The bulk of that money will be spent on presents but almost half of Britons will turn to credit cards and overdrafts to cover the cost.Read the full story ›
- Work out a basic budget, including rent, gas, electricity, travel and food
- Prioritise the most important bills. The consequences for not paying some debts, like rent or council tax, can be much more serious than for others, so paying these first is important. Once you have done that, you can look at your budget and work out how much can go towards other debts
- Make the most of the offers available to young people. Under 25s can often get discounts on travel and you may not have to pay council tax if you are in full-time education or on an apprenticeship. Check citizensadvice.org.uk for more information
A new generation of young people are burdening themselves with "stifling" levels of debt, Citizens Advice has warned, after seeing the number of requests for help from this age group surge by a fifth in a year.
Across Wales and England people aged 17 to 24 have asked the charity for help with 102,296 debt issues in the last year - a figure 21% higher than the previous year.
Citizens Advice also said its analysis of official data, covering the UK as a whole, found that young people have £12,215 of "unsecured" (non-mortgage) debt on average, more than three times the average £3,988 debt just before the financial downturn between 2006 and 2008.
There have also been changes in the types of loans they are shouldering.The charity said that while much of the debt rise is due to student loans, there has also been an increase in "formal" loans such as bank or payday lending, as well as borrowing from friends and family.
Many young people already face challenges getting on the career and housing ladders - doing this while saddled with huge unsecured debts makes it an uphill struggle.
One in six people in Wales are in too much debt, according to a new report. Citizens Advice Cymru has tips on how best to stay afloat.Read the full story ›
Victoria Winckler from think tank the Bevan Foundation says it is "really worrying" how many people in Wales are in too much debt.
She said: "There is a problem at the bottom of the scale, where people simply don't have enough to make ends meet, and they can be tipped over into financial difficulty through no fault of their own, such as the birth of a child or having a bill to pay."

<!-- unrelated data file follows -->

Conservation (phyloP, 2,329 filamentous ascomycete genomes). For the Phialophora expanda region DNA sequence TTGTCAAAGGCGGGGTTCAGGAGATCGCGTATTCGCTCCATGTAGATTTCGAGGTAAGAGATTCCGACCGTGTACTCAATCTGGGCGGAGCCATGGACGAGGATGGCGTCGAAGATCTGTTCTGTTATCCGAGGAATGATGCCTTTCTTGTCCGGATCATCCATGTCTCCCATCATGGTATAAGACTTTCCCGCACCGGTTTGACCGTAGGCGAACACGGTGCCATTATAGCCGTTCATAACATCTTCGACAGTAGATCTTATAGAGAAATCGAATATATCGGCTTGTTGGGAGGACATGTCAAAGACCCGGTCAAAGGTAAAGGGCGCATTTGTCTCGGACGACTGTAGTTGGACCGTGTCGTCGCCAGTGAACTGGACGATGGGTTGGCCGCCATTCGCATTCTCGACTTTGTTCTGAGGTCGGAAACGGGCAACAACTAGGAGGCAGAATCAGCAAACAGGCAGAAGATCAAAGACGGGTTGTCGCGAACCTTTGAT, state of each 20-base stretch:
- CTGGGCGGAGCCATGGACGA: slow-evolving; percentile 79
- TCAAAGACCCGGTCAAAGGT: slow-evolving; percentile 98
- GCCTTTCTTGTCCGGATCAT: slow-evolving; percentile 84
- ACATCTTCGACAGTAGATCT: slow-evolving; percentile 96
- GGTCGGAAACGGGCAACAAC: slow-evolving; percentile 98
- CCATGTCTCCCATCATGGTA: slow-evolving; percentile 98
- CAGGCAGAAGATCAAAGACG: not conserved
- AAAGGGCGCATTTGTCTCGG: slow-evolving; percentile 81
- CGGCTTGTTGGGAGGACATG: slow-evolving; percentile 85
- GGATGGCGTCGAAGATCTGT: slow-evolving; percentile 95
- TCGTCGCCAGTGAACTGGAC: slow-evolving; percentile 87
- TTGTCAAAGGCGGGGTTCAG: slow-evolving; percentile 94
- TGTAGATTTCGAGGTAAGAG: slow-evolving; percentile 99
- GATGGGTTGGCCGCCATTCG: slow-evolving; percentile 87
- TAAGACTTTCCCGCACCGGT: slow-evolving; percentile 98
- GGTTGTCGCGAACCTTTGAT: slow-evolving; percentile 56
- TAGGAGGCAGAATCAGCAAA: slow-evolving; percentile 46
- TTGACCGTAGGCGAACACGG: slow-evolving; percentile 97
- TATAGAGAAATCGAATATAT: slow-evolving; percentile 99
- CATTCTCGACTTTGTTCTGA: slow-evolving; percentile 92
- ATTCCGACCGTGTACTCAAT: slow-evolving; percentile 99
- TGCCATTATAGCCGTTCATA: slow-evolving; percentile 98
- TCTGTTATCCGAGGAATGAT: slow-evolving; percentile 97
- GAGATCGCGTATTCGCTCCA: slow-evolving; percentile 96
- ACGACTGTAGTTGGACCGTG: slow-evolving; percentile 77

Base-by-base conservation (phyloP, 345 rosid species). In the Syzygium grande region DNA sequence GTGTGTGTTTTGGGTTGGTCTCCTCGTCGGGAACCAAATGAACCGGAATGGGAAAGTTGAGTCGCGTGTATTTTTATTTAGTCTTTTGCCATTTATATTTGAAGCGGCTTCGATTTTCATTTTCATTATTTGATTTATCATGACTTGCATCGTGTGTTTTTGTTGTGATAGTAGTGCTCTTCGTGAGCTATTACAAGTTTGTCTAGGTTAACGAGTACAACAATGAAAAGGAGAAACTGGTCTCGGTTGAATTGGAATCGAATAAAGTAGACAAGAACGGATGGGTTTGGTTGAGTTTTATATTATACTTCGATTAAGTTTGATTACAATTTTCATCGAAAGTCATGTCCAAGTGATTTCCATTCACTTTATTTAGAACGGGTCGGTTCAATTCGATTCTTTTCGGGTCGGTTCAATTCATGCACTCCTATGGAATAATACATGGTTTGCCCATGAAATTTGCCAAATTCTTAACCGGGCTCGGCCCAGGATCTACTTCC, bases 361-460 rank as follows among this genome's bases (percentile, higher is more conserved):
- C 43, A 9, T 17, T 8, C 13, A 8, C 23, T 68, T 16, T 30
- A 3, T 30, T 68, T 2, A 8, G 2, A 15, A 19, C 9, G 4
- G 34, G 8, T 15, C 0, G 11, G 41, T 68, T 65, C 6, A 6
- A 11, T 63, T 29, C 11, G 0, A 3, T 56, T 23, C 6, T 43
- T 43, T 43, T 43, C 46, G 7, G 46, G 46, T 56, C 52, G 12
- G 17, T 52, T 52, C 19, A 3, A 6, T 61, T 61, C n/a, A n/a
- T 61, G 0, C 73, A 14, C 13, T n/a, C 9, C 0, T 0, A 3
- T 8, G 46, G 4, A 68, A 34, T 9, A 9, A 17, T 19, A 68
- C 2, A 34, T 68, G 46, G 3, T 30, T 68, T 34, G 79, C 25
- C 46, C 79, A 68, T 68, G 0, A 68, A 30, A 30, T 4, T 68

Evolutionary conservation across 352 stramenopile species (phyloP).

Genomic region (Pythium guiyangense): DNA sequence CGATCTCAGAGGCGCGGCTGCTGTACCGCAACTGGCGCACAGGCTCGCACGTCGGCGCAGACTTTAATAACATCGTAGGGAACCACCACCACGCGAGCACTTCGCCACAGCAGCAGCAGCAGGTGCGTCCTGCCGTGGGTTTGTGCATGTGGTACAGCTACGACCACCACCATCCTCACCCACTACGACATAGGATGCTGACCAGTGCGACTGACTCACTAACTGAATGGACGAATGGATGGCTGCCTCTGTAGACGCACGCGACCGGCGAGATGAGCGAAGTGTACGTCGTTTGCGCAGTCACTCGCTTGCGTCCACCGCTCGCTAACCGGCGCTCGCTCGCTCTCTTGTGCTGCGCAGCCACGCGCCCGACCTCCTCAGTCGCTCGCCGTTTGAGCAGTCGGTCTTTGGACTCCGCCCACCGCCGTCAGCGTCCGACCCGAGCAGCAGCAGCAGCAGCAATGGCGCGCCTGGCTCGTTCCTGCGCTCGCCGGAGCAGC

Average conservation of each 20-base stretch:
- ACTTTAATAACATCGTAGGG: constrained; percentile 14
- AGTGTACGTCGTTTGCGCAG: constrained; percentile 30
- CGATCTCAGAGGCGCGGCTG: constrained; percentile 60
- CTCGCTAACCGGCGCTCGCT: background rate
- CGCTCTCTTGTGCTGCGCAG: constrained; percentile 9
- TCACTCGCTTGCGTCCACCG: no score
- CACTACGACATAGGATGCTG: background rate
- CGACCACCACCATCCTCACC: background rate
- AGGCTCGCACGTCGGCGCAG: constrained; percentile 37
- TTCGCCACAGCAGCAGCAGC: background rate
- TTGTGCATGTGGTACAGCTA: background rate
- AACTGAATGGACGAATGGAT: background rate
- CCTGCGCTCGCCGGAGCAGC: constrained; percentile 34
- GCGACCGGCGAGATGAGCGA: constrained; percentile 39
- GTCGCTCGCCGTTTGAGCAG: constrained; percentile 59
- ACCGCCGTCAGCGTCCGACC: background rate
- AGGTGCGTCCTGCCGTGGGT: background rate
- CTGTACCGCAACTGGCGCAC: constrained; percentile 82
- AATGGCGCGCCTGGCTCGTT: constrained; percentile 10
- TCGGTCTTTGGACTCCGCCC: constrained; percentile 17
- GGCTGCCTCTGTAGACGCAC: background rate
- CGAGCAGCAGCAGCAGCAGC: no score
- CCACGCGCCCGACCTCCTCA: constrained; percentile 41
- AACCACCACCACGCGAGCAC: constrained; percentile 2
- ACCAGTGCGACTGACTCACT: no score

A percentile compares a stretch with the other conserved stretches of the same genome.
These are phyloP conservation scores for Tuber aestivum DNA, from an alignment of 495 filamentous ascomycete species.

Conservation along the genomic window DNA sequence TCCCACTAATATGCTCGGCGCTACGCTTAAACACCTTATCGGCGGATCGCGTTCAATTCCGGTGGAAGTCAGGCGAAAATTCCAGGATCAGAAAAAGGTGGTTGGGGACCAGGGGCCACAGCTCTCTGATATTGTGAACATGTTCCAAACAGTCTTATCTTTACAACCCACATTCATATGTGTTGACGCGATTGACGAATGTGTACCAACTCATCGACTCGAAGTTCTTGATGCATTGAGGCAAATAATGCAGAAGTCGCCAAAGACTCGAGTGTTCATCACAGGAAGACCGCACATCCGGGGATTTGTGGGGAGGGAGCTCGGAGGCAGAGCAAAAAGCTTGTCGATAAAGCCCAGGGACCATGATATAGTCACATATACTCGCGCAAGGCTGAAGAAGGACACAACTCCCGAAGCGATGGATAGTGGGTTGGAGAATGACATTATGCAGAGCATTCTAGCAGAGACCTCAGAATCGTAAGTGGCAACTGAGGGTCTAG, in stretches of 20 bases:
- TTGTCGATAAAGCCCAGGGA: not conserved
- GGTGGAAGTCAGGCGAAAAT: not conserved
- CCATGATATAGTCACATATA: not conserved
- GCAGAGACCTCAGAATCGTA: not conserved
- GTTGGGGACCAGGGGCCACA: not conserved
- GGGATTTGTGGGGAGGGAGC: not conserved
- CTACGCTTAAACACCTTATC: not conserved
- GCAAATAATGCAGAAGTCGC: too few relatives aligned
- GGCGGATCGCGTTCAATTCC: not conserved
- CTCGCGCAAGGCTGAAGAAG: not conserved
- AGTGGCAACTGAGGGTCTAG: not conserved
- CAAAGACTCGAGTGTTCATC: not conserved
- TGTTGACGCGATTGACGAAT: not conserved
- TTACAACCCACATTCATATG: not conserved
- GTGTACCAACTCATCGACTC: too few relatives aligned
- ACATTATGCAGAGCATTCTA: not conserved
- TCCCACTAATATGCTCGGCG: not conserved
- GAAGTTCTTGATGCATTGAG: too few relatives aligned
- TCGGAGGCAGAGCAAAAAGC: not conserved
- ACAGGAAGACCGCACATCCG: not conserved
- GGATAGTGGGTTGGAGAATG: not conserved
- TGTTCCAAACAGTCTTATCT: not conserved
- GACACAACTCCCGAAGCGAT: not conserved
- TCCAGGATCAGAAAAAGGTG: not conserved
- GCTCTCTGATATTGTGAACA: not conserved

400,000 people in Wales - around one in six of the population - are in too much debt, according to a new report.
The report was commissioned by the Welsh Government and delivered by the Public Policy Institute for Wales.
The Welsh Government says low income is strongly linked with indebtedness and financial exclusion - where people cannot access lower-cost borrowing and resort to payday lenders or loan sharks.
We know that one in six people are being over burdened by debt, which is too many.
While there are many factors which cause people to go into poverty we believe that the impact of the UK Government's welfare reform is too deep, too fast and changes to the benefits system, including the bedroom tax, is contributing to the poverty problems faced by individuals, families and communities in Wales.
Credit unions offer a real, community based alternative to traditional banks and payday lenders.
Families across Wales are feeling the pinch as the cost of their festive spending begins to hit home, with many turning to pawnbrokers to pay the bills. Richard Morgan reports.
Dayne Owens, of the Citizens Advice Bureau, says many families are getting into debt not only on Christmas presents, but everyday items such as food and clothes.
Debt and benefit surgeries are being run in Carmarthenshire for residents struggling with debt.
RDP Sir Gâr are hosting free drop-in surgeries advising on benefit claims, debt management, entitlement checks, getting back to work and budgeting.
The surgeries are part of the Rural Community Inclusion project that aims to increase the availability and accessibility of basic services and facilities in rural areas.
The idea is to reach out to people who are unable to access central services. People can come to me with a whole range of queries.
In terms of debts, it can be anything from basic budgeting to more complicated things like dealing with creditors.
To find out more contact: Bex Llewhelin firstname.lastname@example.org or call
01267 242 344 / 07717 527252.
According to the Citizens Advice Bureau, more people than ever before have taken out payday loans over this festive season than ever before.
Anyone struggling to pay off their Christmas spending can get free advice on how to deal with their debt from the Citizens Advice Bureau.
Other groups offering help include debt charity Stepchange which has a free helpline 0800 138 1111 and a 24-hour anonymous online counselling service, and National Debtline which offers free, confidential advice on 0808 808 4000.